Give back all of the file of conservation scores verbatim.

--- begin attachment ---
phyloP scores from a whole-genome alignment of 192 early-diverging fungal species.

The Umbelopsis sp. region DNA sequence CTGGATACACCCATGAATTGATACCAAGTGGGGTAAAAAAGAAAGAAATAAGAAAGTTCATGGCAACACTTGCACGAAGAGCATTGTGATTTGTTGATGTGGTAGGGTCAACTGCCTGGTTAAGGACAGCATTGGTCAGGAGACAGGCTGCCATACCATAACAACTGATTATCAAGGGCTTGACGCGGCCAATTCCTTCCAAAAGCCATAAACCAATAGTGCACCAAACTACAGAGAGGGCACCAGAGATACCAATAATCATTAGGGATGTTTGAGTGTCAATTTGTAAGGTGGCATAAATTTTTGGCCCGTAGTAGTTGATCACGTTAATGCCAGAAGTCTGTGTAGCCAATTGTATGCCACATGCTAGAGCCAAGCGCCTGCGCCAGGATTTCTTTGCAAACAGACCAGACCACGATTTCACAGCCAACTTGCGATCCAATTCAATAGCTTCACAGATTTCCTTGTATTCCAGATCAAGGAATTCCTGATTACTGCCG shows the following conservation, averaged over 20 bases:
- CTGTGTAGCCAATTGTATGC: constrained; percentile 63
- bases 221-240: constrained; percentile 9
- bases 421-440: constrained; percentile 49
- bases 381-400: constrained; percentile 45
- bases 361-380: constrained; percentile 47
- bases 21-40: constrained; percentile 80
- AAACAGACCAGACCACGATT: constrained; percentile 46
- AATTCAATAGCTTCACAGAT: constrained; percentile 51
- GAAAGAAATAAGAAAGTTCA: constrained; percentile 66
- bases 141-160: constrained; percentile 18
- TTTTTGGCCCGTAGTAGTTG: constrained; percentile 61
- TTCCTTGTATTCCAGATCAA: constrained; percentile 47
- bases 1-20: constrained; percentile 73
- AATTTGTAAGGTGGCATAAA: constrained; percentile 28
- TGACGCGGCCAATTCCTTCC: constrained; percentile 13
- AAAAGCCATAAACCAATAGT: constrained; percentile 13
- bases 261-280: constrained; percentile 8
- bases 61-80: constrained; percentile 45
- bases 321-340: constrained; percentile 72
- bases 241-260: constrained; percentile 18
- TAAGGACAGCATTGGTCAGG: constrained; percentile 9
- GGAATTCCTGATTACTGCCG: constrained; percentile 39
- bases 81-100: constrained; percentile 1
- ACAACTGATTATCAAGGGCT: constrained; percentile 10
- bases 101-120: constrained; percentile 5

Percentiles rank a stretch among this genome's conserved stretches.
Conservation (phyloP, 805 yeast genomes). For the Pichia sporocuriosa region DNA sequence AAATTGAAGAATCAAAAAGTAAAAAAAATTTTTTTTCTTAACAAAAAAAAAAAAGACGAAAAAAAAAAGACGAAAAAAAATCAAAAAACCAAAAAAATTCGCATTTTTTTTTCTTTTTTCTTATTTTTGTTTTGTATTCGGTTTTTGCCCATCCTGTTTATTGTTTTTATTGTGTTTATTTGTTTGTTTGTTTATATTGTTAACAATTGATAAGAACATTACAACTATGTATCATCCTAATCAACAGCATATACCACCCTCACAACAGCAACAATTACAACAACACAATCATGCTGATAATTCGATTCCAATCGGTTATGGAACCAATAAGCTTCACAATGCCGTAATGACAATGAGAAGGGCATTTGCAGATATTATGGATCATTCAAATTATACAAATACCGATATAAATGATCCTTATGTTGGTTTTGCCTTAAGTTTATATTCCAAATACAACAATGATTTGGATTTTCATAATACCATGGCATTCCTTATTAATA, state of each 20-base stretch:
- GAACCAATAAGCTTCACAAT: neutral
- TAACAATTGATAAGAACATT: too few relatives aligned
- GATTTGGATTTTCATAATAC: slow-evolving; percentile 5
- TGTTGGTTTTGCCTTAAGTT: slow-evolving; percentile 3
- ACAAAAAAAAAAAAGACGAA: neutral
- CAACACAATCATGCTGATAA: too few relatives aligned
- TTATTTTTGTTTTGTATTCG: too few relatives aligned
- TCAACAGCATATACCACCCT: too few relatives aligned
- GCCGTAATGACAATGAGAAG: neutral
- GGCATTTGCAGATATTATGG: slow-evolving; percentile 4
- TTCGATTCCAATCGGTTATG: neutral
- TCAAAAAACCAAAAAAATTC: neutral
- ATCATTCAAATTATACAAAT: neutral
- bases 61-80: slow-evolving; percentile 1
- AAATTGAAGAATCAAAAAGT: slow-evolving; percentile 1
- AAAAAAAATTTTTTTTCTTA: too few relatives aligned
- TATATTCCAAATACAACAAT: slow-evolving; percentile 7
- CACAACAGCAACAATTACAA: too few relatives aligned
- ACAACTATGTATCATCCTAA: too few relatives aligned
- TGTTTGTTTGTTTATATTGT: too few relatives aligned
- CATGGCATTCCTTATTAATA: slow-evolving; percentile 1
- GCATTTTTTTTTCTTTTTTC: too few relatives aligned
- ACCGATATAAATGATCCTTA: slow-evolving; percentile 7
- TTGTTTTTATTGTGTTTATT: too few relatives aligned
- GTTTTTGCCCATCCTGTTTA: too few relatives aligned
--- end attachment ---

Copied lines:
phyloP scores from a whole-genome alignment of 192 early-diverging fungal species.

The Umbelopsis sp. region DNA sequence CTGGATACACCCATGAATTGATACCAAGTGGGGTAAAAAAGAAAGAAATAAGAAAGTTCATGGCAACACTTGCACGAAGAGCATTGTGATTTGTTGATGTGGTAGGGTCAACTGCCTGGTTAAGGACAGCATTGGTCAGGAGACAGGCTGCCATACCATAACAACTGATTATCAAGGGCTTGACGCGGCCAATTCCTTCCAAAAGCCATAAACCAATAGTGCACCAAACTACAGAGAGGGCACCAGAGATACCAATAATCATTAGGGATGTTTGAGTGTCAATTTGTAAGGTGGCATAAATTTTTGGCCCGTAGTAGTTGATCACGTTAATGCCAGAAGTCTGTGTAGCCAATTGTATGCCACATGCTAGAGCCAAGCGCCTGCGCCAGGATTTCTTTGCAAACAGACCAGACCACGATTTCACAGCCAACTTGCGATCCAATTCAATAGCTTCACAGATTTCCTTGTATTCCAGATCAAGGAATTCCTGATTACTGCCG shows the following conservation, averaged over 20 bases:
- CTGTGTAGCCAATTGTATGC: constrained; percentile 63
- bases 221-240: constrained; percentile 9
- bases 421-440: constrained; percentile 49
- bases 381-400: constrained; percentile 45
- bases 361-380: constrained; percentile 47
- bases 21-40: constrained; percentile 80
- AAACAGACCAGACCACGATT: constrained; percentile 46
- AATTCAATAGCTTCACAGAT: constrained; percentile 51
- GAAAGAAATAAGAAAGTTCA: constrained; percentile 66
- bases 141-160: constrained; percentile 18
- TTTTTGGCCCGTAGTAGTTG: constrained; percentile 61
- TTCCTTGTATTCCAGATCAA: constrained; percentile 47
- bases 1-20: constrained; percentile 73
- AATTTGTAAGGTGGCATAAA: constrained; percentile 28
- TGACGCGGCCAATTCCTTCC: constrained; percentile 13
- AAAAGCCATAAACCAATAGT: constrained; percentile 13
- bases 261-280: constrained; percentile 8
- bases 61-80: constrained; percentile 45
- bases 321-340: constrained; percentile 72
- bases 241-260: constrained; percentile 18
- TAAGGACAGCATTGGTCAGG: constrained; percentile 9
- GGAATTCCTGATTACTGCCG: constrained; percentile 39
- bases 81-100: constrained; percentile 1
- ACAACTGATTATCAAGGGCT: constrained; percentile 10
- bases 101-120: constrained; percentile 5

Percentiles rank a stretch among this genome's conserved stretches.
Conservation (phyloP, 805 yeast genomes). For the Pichia sporocuriosa region DNA sequence AAATTGAAGAATCAAAAAGTAAAAAAAATTTTTTTTCTTAACAAAAAAAAAAAAGACGAAAAAAAAAAGACGAAAAAAAATCAAAAAACCAAAAAAATTCGCATTTTTTTTTCTTTTTTCTTATTTTTGTTTTGTATTCGGTTTTTGCCCATCCTGTTTATTGTTTTTATTGTGTTTATTTGTTTGTTTGTTTATATTGTTAACAATTGATAAGAACATTACAACTATGTATCATCCTAATCAACAGCATATACCACCCTCACAACAGCAACAATTACAACAACACAATCATGCTGATAATTCGATTCCAATCGGTTATGGAACCAATAAGCTTCACAATGCCGTAATGACAATGAGAAGGGCATTTGCAGATATTATGGATCATTCAAATTATACAAATACCGATATAAATGATCCTTATGTTGGTTTTGCCTTAAGTTTATATTCCAAATACAACAATGATTTGGATTTTCATAATACCATGGCATTCCTTATTAATA, state of each 20-base stretch:
- GAACCAATAAGCTTCACAAT: neutral
- TAACAATTGATAAGAACATT: too few relatives aligned
- GATTTGGATTTTCATAATAC: slow-evolving; percentile 5
- TGTTGGTTTTGCCTTAAGTT: slow-evolving; percentile 3
- ACAAAAAAAAAAAAGACGAA: neutral
- CAACACAATCATGCTGATAA: too few relatives aligned
- TTATTTTTGTTTTGTATTCG: too few relatives aligned
- TCAACAGCATATACCACCCT: too few relatives aligned
- GCCGTAATGACAATGAGAAG: neutral
- GGCATTTGCAGATATTATGG: slow-evolving; percentile 4
- TTCGATTCCAATCGGTTATG: neutral
- TCAAAAAACCAAAAAAATTC: neutral
- ATCATTCAAATTATACAAAT: neutral
- bases 61-80: slow-evolving; percentile 1
- AAATTGAAGAATCAAAAAGT: slow-evolving; percentile 1
- AAAAAAAATTTTTTTTCTTA: too few relatives aligned
- TATATTCCAAATACAACAAT: slow-evolving; percentile 7
- CACAACAGCAACAATTACAA: too few relatives aligned
- ACAACTATGTATCATCCTAA: too few relatives aligned
- TGTTTGTTTGTTTATATTGT: too few relatives aligned
- CATGGCATTCCTTATTAATA: slow-evolving; percentile 1
- GCATTTTTTTTTCTTTTTTC: too few relatives aligned
- ACCGATATAAATGATCCTTA: slow-evolving; percentile 7
- TTGTTTTTATTGTGTTTATT: too few relatives aligned
- GTTTTTGCCCATCCTGTTTA: too few relatives aligned